ホーム"Bioshock "のレビュー教育アトラス大学
"Bioshock "のレビュー

"Bioshock "のレビュー

January 28, 2011

I am Andrew Ryan, and I’m here to ask you a question. Is a man not entitled to the sweat of his brow? “No!” says the man in Washington, “It belongs to the poor.” “No!” says the man in the Vatican, “It belongs to God.” “No!” says the man in Moscow, “It belongs to everyone.” I rejected those answers; instead, I chose something different. I chose the impossible. I chose . . . Rapture, a city where the artist would not fear the censor, where the scientist would not be bound by petty morality, where the great would not be constrained by the small! And with the sweat of your brow, Rapture can become your city as well.   —Andrew Ryan

So goes the player’s introduction to Rapture, the sprawling, undersea, gloriously art-deco metropolis that serves as the setting for Bioshock, one of the most well-reviewed video games of this or any year. The tone is unmistakable. Bioshock’s creative director, Ken Levine, took Atlas Shrugged and turned it into a video game. Sort of. . . .


Most big-budget video games made in recent years have production costs that rival major Hollywood action films, and Bioshock is no exception. Like a film, the game strives to completely absorb its audience (the player) through a combination of imagery, music, audio effects, and—above all—a compelling narrative. And like a good film, Bioshock succeeds in all respects.

As a game, Bioshock is extraordinary. The art direction is top-notch, and the audio-visual presentation is stellar. It has been lavished with praise within the gaming community and that praise is certainly well-deserved.

Bioshock is an “immersive first-person shooter.” In the contemporary gaming world, that means that the playing experience in Bioshock is designed to be as absorbing—and as personal—as possible. The action is presented from the protagonist’s point of view; the player’s screen is a window that allows him to peer through the eyes of his digital avatar. The game is called a “shooter” because the game-play is dominated by constant, violent, and brutal combat. As the player makes his way through world, he is continually assaulted by monsters and villains that he dispatches—one after another—with his portable arsenal of weapons. Bioshock is also emphatically single-player. Unlike other popular shooters, there is no multi-player option. The player’s trek through the world of Bioshock is an individual journey.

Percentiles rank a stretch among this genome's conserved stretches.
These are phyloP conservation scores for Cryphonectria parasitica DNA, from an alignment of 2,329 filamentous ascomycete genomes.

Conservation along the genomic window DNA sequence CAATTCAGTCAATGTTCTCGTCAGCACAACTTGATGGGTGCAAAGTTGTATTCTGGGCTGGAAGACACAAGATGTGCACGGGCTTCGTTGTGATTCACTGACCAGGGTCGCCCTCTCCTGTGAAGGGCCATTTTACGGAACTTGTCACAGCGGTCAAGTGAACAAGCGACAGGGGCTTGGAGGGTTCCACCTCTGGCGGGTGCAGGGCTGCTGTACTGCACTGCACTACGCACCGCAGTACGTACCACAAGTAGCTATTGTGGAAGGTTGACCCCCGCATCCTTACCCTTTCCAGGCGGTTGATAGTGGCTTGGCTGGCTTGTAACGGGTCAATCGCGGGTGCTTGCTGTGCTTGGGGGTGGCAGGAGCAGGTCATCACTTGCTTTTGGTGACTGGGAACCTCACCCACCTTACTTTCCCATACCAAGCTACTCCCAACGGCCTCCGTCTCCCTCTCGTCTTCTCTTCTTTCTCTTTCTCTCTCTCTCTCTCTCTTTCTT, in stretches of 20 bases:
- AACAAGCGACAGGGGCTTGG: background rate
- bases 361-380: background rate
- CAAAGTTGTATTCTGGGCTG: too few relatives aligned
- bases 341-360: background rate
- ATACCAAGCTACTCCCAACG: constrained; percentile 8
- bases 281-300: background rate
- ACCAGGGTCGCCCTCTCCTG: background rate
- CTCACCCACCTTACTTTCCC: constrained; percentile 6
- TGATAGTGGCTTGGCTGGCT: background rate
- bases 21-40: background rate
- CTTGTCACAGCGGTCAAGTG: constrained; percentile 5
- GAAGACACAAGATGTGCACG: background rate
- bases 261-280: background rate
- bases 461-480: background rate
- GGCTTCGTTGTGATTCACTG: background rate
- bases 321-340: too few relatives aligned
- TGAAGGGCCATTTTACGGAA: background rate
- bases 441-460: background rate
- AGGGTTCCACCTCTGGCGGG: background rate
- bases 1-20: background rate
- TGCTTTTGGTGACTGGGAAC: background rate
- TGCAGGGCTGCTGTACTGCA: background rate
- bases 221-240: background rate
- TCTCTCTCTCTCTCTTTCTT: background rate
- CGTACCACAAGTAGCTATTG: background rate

The game opens with the player on a transatlantic flight, sitting quietly in his seat, reviewing family photos, and thinking of his parent’s praise. The lights flicker, there’s an explosion, and the plane crashes into the ocean. The player is immediately plunged into a world of fire, water, and chaos.

It gets worse from there.

The player soon finds himself descending into Rapture, a vast city built on the sea floor. This weird and wild city-under-the-sea is the creation of Andrew Ryan, a maverick individualist who sought to create a sanctuary where there were “No gods, no kings. Only man.” It’s Galt’s Gulch, under water and suffused with soft jazz.

But all is not well in paradise. A soon as the player arrives in Rapture, he is witness to a brutal murder. The area is strewn with protest signs and placards: “Ryan does not own us!” “Let us ascend!” As the story unfolds, the player discovers that a scientific breakthrough has allowed Rapture residents fast and easy access to genetic modifications that allow them to sculpt their bodies and endow themselves with superhuman powers. But the side-effects have proven disastrous. Rapture is overrun by genetically modified and brain-damaged freaks—the “splicers.” The player is guided through the game by a faceless protector named, of course, Atlas. The player’s mission is to rescue Atlas’s family and make it back to the surface. If only things were so easy. The city is breaking apart and chaos reigns.

The macabre nature of the splicers, the sickly green tinge that the seawater gives to the light, the melancholy jazz, the flood of black water, and the rubbish of a decaying city combine to create a mood that is an evocative mix of film noir and horror. But all that is mere background to the centerpiece of Bioshock’sgame-play: the player’s confrontations with the “Big Daddies” and the “Little Sisters.”